Equine Herpes Virus Type 1 (EHV-1) has been in the news throughout the country recently, with outbreaks of the virus occurring in locations as varied as Florida, Connecticut and California. EHV-1 infection can cause respiratory distress, abortions, paralysis and even death — making it a key concern for horse owners, trainers and barn managers.
“Owners should work with their veterinarians to be sure that an appropriate vaccination schedule is in place for all of their horses,” says Robert Holland, DVM, Senior Veterinarian at Pfizer Animal Health. “Rhinomune(R), a modified-live vaccine, triggers an effective immune response and works as an aid in the prevention of respiratory disease caused by EHV-1.”
The symptoms of EHV-1 are extremely diverse and can include fever, nasal discharge, cough, anorexia and a general malaise for the affected horse. The neurologic form of the disease often begins with a high fever, followed by several days when the horse appears to be recovering. After about six to 10 days, however, affected horses begin to exhibit neurological signs such as hind limb weakness, and even an inability to rise after lying down. The outlook for horses that are unable to get up from a sitting position is not favorable — paralysis and death may follow in severely affected animals.
EHV-1 can also cause abortions and stillbirths in pregnant mares exposed to the virus. These abortions can sometimes occur anywhere from the fifth month of gestation through the 11th month and result in a fetus that appears normal. The virus can be found in the placenta and fetus after abortion. For large breeding facilities this is a particular concern as EHV-1 can spread rapidly through a herd of mares, creating a frightening situation known as an “abortion storm”.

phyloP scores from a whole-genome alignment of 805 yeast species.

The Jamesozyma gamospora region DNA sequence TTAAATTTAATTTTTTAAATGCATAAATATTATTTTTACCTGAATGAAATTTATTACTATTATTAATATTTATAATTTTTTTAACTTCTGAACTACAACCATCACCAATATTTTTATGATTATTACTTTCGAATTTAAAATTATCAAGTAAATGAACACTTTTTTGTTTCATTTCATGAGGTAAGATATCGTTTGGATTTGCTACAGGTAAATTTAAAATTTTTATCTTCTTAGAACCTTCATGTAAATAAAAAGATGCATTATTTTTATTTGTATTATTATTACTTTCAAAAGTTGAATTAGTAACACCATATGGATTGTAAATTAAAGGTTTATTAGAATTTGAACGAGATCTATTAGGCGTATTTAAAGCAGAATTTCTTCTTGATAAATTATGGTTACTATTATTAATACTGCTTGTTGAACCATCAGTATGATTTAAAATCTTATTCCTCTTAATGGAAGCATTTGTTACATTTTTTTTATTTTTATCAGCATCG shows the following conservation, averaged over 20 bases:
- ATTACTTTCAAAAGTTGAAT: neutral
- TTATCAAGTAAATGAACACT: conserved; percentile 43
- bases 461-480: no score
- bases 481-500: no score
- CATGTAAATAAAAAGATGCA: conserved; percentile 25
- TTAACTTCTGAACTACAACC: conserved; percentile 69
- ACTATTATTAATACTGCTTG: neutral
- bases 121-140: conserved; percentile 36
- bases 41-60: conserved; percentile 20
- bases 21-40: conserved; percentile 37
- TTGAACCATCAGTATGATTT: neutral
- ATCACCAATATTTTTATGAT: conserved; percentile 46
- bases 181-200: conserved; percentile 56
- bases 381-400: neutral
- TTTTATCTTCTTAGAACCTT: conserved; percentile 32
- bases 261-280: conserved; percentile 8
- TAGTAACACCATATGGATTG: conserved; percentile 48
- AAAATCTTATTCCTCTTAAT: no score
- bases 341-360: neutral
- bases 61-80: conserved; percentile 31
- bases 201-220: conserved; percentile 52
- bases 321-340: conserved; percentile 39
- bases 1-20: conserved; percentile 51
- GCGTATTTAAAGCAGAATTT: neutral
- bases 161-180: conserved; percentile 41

The virus is transmitted through both direct and indirect contact with infected horses, and can be spread via water buckets, feed tubs, tack, grooming equipment and even on the hands and feet of people caring for affected animals. The virus is particularly hard to manage because a horse may become latently infected and not display symptoms for many years after infection. In fact, it is believed that up to 80 percent of horses are latently infected with EHV-1. The disease may lie dormant for a long time, and then be activated by periods of stress caused by training, competition, transportation or other environmental stressors.
Rhinomune(R), a modified-live vaccine, helps prevent respiratory disease caused by EHV-1. It is safe for healthy horses three months of age or older and in pregnant mares after the second month of pregnancy. Vaccination of all horses on the premises is recommended to enhance herd immunity. Rhinomune does not currently have a label claim for protection against the neurologic form of EHV-1 or abortion by mares following exposure to the virus. However, Rhinomune is effective against the respiratory spread of EHV-1, which all of these other presentations of the virus rely upon.
In addition to vaccination, managers can help reduce the chances of infection by regulating horses coming in and out of their facilities — housing incoming horses separately for the first two to three weeks. Proper ventilation will also help to cool an area, remove disease pathogens and control moisture. A strong disinfection program — including water buckets, tack, grooming equipment and barn staff, is another step to keeping possible infections in check.
Before a horse is exposed to stressors such as travel, competition, or changes in their environments, it may be advisable to help stimulate their immune system through the use of Pfizer’s scientifically demonstrated immunomodulator, Zylexis(TM). Consisting of inactivated (killed) parapox ovis virus, Zylexis aids in the reduction of upper respiratory disease associated with EHV-1 and EHV-4. Zylexis is safe for use in healthy horses, including foals four months of age and older.